Multi-view Representations for Pose Invariant Face Recognition in Man and Machine

Lead Research Organisation: University of Nottingham
Department Name: Sch of Psychology

Abstract

Humans have an incredible ability to identify familiar individuals despite substantial changes in the visual picture. These can include changes in lighting, viewing angle, distance, occluders and peripheral elements such as glasses and hair, and both static and dynamic shape change of the face due to speech and expression. Despite this highly functional human capability, facial appearance variations pose a significant challenge to computer vision systems. Achieving Pose-Invariant Face Recognition (PIFR) in computer vision systems remains a significant stumbling block to realizing the full potential of face recognition as a passive biometric technology. Extensive efforts have been made to try to solve the problem of pose-invariant face recognition in the development Artificial Intelligence, yet it remains a significant barrier. PIFR is achieved effortlessly by the human visual system but at present we do not understand the human system well enough to provide and implement plausible solutions to the clear technological challenges. The aim of this PhD studentship will therefore be to enhance our understanding of how human observers achieve pose invariant recognition of faces in order to inform AI strategies. We will particularly focus on multi-view or pose-aware strategies and compare these against object-based models or pose-agnostic approaches. The work will involve both extensive psychophysical experimentation with human participants and computational experiments exploring computer models of pose-invariant dynamic face recognition. The psychological and psychophysical experimentation will include behavioural studies as well as studies incorporating neuroimaging methods such as functional magnetic resonance imaging (fMRI) to help understand the brain networks involved in pose invariance in humans. These experiments will include determining whether, and how, human observers utilise or disregard the variations in the visual input whilst achieving pose invariant face recognition.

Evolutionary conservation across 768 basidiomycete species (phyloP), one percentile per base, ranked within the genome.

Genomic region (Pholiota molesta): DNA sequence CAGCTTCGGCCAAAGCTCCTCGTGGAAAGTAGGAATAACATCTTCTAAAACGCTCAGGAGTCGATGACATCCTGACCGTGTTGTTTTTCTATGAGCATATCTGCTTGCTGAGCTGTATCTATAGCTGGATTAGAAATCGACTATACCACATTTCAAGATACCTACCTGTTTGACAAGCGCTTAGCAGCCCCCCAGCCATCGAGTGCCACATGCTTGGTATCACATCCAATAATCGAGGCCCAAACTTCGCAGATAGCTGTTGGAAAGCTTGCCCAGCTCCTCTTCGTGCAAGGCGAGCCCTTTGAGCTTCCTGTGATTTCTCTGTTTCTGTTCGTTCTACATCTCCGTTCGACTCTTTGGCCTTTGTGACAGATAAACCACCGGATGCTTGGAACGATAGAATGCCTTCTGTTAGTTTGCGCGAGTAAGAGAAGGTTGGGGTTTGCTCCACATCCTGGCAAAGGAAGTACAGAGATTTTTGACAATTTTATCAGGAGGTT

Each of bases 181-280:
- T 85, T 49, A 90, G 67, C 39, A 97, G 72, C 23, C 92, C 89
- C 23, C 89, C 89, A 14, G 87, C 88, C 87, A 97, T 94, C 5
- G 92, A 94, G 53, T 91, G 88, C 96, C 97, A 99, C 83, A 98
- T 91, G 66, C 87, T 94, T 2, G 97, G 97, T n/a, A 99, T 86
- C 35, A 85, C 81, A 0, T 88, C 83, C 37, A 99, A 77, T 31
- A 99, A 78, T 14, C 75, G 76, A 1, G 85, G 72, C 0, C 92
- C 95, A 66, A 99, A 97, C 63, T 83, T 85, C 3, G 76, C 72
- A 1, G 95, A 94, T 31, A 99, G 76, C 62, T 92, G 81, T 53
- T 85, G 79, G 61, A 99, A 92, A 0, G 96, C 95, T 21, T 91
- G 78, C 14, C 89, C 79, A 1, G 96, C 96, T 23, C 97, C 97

Publications

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Studentship Projects

Project Reference Relationship Related To Start End Student Name
ES/P000711/1 01/10/2017 30/09/2027
2271236 Studentship ES/P000711/1 01/10/2019 30/09/2023 Ryan Elson
ES/S501803/1 01/10/2018 31/03/2022
2271236 Studentship ES/S501803/1 01/10/2019 30/09/2023 Ryan Elson